My love for apples started with my two apple trees in my garden, today I supply major UK supermarkets with my apple-based preserves. From my home kitchen to yours!
Serve with pan-fried mackerel or salmon with a side salad and sweet potato fries.
I love the beautiful aroma of vanilla and rose mixed together. I once had the pleasure of enjoying this truly intoxicating cordial at a very posh hotel for breakfast, and this is my version.
The simple combination of oranges and lemons topped off with sparkling water is a match made in heaven.
A Belgian classic, apple butter is sometimes known as apple cheese. It doesn't contain any dairy at all! This version is light and fresh, but you can cook it for a little longer, until the butter turns a rich brown, for a more traditional, caramelly butter.
The king of all ketchups is the Tomato; this is a handy recipe for using up a glut of tomatoes. This tomato ketchup is perfect dunked into homemade fries with a sprinkle of salt & vinegar.
This is an amazingly versatile rice dish, to which you can add anything you want. It can be enjoyed on its own or with grilled or barbecued fish or meat. Adding the peas at the end keeps their colour bright.
The spicy, tart flavours of this dish will awaken your senses and transport you to a whole new world of flavour mixing.
This is a traditional dish to serve with roast turkey or pork roast, and is delicious cold as well as hot.
This is sometimes called Spanish rice because it contains spicy sausage and olives. The flavour from the chorizo permeates the rice and the chicken, and the result is delicious.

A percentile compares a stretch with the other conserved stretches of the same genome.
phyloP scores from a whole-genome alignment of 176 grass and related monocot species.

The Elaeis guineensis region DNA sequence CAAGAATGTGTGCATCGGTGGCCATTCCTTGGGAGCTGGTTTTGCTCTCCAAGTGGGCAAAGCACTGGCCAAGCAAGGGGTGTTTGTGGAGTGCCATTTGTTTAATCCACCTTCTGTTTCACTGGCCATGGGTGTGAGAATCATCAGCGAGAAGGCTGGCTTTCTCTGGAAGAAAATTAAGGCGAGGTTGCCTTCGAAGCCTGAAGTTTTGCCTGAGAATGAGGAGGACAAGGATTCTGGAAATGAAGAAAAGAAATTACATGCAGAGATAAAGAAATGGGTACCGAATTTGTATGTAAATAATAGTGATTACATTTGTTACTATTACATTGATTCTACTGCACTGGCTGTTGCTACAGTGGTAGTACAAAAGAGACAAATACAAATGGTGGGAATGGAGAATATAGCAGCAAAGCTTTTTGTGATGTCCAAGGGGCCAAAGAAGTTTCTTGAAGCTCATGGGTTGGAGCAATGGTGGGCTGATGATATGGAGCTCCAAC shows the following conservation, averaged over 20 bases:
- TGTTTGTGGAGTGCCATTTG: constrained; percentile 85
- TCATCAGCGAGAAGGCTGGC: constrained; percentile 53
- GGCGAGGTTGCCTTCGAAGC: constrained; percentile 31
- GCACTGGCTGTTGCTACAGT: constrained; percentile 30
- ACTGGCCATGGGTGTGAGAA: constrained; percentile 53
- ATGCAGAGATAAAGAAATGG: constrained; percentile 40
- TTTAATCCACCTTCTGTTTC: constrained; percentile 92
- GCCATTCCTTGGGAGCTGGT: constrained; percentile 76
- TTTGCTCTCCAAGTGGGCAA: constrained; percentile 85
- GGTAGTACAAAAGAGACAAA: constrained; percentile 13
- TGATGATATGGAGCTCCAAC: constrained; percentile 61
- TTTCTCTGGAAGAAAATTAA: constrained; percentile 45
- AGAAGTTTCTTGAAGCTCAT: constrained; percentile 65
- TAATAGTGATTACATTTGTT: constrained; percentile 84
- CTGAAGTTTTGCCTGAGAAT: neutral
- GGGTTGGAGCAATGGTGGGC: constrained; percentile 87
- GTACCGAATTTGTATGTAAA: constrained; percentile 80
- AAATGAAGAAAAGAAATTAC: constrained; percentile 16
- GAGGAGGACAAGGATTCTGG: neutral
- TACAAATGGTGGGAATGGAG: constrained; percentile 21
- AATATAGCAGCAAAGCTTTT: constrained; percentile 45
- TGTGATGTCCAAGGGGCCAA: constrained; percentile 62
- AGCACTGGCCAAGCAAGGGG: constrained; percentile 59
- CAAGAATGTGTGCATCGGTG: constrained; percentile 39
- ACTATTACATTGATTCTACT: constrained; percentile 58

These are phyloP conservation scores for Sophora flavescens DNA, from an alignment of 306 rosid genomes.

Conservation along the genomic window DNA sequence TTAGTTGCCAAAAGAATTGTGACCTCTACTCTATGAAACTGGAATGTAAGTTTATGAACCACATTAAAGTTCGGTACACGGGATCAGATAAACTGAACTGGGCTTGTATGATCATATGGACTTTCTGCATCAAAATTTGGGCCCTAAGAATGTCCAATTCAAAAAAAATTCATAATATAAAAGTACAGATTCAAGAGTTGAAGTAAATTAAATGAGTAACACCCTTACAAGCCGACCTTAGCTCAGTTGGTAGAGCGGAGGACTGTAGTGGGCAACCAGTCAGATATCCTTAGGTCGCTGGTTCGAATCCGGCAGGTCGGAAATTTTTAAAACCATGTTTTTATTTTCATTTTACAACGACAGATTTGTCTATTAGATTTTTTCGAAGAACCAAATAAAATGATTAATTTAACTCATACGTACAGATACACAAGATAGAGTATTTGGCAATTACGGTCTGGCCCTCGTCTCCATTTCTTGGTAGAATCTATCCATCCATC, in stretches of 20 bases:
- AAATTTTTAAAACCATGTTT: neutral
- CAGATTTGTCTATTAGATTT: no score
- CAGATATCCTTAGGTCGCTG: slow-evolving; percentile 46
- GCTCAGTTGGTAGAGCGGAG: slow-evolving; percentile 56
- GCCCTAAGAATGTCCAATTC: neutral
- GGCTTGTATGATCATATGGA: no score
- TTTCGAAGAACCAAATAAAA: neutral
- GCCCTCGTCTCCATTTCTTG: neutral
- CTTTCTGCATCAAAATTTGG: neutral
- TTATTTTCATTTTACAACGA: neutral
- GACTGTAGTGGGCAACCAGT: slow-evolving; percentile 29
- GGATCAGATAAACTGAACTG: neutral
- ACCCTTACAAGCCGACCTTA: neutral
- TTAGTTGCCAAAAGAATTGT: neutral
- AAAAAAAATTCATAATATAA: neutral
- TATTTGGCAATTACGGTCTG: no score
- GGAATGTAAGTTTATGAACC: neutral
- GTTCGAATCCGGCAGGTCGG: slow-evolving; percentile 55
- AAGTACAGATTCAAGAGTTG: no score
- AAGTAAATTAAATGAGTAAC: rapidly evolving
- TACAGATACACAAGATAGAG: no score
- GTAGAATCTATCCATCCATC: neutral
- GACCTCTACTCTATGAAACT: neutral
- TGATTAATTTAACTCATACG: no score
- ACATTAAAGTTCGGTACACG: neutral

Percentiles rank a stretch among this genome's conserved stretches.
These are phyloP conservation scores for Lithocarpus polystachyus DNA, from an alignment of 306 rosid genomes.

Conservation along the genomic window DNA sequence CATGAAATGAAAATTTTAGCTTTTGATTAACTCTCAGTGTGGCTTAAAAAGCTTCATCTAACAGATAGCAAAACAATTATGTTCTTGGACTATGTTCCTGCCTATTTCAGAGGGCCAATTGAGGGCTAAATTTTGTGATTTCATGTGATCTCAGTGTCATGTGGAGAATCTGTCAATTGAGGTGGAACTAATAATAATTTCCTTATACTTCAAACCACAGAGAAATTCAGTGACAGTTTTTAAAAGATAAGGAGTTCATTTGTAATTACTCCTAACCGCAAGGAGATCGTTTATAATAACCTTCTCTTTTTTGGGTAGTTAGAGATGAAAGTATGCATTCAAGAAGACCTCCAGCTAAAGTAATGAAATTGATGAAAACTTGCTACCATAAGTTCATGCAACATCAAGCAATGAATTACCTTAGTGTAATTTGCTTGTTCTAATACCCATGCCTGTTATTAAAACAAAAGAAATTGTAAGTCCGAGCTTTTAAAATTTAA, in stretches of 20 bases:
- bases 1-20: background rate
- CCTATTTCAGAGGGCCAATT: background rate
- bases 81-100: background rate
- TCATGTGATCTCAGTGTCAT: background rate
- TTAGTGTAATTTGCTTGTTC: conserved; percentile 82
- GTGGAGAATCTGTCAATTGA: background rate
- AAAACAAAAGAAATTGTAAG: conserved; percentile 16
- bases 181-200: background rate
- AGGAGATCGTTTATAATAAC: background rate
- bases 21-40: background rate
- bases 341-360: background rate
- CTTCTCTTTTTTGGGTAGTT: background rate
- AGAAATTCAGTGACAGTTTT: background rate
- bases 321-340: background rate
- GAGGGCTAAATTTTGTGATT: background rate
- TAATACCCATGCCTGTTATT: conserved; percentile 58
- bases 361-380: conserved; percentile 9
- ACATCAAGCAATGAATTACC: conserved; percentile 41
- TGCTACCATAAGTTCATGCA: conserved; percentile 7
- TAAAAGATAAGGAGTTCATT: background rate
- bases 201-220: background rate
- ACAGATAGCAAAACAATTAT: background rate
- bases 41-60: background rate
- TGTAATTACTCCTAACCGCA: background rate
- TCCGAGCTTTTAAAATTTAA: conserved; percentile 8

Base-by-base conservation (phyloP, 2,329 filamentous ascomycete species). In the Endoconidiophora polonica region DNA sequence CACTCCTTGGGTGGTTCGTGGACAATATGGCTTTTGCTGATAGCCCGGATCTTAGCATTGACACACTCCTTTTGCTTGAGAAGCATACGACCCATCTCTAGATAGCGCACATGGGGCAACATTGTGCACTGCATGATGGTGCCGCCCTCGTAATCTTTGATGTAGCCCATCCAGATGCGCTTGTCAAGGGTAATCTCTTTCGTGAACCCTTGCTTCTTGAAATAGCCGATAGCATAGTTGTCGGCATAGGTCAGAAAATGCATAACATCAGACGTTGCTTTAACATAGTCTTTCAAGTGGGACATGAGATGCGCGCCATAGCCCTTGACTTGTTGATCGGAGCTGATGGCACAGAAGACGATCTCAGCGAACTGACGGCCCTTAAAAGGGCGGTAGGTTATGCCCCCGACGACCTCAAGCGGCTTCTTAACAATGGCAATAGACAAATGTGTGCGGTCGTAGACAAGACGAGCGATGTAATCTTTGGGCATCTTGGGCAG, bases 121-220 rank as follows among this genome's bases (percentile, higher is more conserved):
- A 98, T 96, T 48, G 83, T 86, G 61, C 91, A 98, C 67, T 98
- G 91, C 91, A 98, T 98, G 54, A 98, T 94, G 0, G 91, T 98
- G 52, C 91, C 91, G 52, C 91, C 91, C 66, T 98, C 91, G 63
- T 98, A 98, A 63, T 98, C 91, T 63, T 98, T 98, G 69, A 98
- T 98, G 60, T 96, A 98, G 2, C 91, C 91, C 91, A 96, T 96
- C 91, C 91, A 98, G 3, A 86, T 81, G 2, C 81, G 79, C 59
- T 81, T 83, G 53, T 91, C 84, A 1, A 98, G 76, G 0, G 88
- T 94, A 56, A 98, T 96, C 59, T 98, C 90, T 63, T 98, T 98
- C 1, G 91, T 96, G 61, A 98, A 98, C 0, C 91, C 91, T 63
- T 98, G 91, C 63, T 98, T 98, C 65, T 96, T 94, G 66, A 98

This spicy tomato and lamb dish goes very well with roasted vegetable couscous. To make the couscous, soak couscous in boiling vegetable stock for 5 minutes off the heat, stir in finely diced cooked vegetables and herbs, and season with black pepper and salt.
Chinese-style cooking is terrific when time is short. For best results, slice the steak in half along the grain, then into thin strips across the grain. Freezing the steak for about 15 minutes also makes it easier to cut. Serve with plain or egg fried rice or egg noodles.
Deeply red and full of antioxidants and cancer-protecting lycopene, this soup feels like it’s doing you good with each mouthful.
These are really delicious and will have you licking your fingers (and the plate!) to get every last morsel of the sweet marinade.
Quick and easy to make. Serve in bowls with crusty bread to mop up the yummy juices. Yee-haw!
These Indian-inspired potatoes make a great change from rice as an accompaniment for curries, and also pair perfectly with roasted chicken or lamb.
This crispy oven-baked fish and chips recipe is a healthy and delicious reworking of a fatty favourite. Soak your sliced potatoes in water before cooking, then they will be even crisper.
Pork and apple, a classic combination, is pepped up with a few herbs and some grainy mustard here. For a special occasion, you could substitute 2 tablespoons Calvados for some of the apple juice. This dish is delicious accompanied by steamed cabbage or green beans and a couple of simple boiled potatoes.
Laced with chillies, this hot pot is devilishly hot! A great favourite for family celebrations, it is often served as a meal on its own with breads to mop up the sauce.
Baking slices of chorizo in red wine tenderises the chorizo and also gives them a lovely winey kick. The heady rich sauce is just gorgeous sopped up with a chunk of crusty gluten-free bread.